Title: Effect of prenatal exposure to fine particles and postnatal indoor air quality on the occurrence of respiratory symptoms in the first two years of life

Authors: Wieslaw Jedrychowski, Frederica Perera, Umberto Maugeri, John D. Spengler, Elzbieta Mroz, Virginia Rauh, Elzbieta Flak, Agnieszka Pac, Ryszard Jacek, Susan Edwards

Addresses: Department of Epidemiology and Preventive Medicine, Jagiellonian University Medical College, Krakow, Poland. ' Columbia Center for Children's Environmental Health, Mailman School Public Health, Columbia University, New York, NY, USA. ' Salvatore Maugeri Foundation, Research Institute for Studies in Medicine and Rehabilitation, Pavia, Italy. ' Department of Environmental Health, School of Public Health, Harvard University, Boston, USA. ' Department of Epidemiology and Preventive Medicine, Jagiellonian University Medical College, Krakow, Poland.'Columbia Center for Children's Environmental Health, Mailman School Public Health, Columbia University, New York, NY, USA.' Department of Epidemiology and Preventive Medicine, Jagiellonian University Medical College, Krakow, Poland.' Department of Epidemiology and Preventive Medicine, Jagiellonian University Medical College, Krakow, Poland.' Department of Epidemiology and Preventive Medicine, Jagiellonian University Medical College, Krakow, Poland.' Columbia Center for Children's Environmental Health, Mailman School Public Health, Columbia University, New York, NY, USA

Abstract: The purpose of this study was to assess an impact of prenatal exposure to fine particles (PM2.5) on the risk of developing respiratory symptoms in early childhood. The study was carried out in a cohort of 465 newborns in Krakow (Poland) who have been followed over the first two years of life. The children exposed to medium level of PM2.5 (>35.3–53.4 µg/m³) had 13% more wheezing days (IRR = 1.13; 95% CI: 1.03–1.23), and those exposed to higher PM2.5 (>53.4 µg/m³) had on average 62% more wheezing days (IRR = 1.62; 95% CI: 1.42–1.86) compared with the low exposure group (≤35.3 µg/m³). The presence of moulds in the household (IRR = 1.13; 95% CI: 1.03–1.24), parity (IRR = 1.18; 95% CI: 1.10–1.28), and maternal atopy (IRR = 1.45; 95% CI: 1.28–1.63) were also significantly associated with the number of wheezing days. Children only exposed to higher PM2.5 (>53.4 µg/m³) had significantly more days with difficult breathing (IRR = 1.54; 95% CI: 1.34–1.78). Since that prenatal exposure to fine particles increases burden of respiratory symptoms among infants and young children the current PM2.5 health air quality guidelines may be too high to protect the sensitive subgroups of population.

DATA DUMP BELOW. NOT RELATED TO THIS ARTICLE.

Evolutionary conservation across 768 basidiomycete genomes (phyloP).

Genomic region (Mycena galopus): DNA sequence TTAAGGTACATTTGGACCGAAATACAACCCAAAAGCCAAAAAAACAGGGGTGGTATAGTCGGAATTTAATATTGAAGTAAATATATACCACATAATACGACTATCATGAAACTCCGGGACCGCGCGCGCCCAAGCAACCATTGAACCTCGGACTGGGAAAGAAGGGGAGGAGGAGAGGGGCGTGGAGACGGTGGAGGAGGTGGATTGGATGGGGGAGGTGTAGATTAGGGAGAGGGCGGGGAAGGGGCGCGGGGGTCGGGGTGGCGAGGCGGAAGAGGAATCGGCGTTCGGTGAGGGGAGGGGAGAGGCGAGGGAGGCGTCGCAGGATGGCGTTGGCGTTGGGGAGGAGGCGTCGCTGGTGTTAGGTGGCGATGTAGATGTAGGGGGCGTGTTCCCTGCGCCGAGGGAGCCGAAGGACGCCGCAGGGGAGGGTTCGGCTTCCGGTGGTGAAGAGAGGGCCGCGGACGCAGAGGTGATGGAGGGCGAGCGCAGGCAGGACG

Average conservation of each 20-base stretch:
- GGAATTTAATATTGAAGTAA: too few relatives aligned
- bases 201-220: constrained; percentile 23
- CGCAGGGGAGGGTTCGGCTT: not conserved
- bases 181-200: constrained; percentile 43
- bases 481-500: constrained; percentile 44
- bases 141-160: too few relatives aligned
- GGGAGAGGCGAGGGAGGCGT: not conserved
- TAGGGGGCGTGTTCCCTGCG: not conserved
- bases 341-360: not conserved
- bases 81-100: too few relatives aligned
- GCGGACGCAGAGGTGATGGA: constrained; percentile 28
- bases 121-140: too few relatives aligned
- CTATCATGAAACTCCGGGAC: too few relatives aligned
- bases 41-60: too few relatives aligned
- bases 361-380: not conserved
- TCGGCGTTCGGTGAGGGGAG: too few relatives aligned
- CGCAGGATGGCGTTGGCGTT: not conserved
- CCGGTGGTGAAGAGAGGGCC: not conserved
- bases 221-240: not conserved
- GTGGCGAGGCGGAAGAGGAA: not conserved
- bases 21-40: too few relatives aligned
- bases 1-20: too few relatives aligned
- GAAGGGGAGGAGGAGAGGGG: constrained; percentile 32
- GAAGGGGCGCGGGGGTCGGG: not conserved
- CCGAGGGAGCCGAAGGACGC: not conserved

Keywords: respiratory symptoms; early childhood; prenatal exposure; perinatal exposure; fine particles; indoor air quality; cohort study; early years; postnatal exposure; infants; young children; child health; wheezing.

DOI: 10.1504/IJENVH.2008.020925

International Journal of Environment and Health, 2008 Vol.2 No.3/4, pp.314 - 329

Available online: 24 Oct 2008 *

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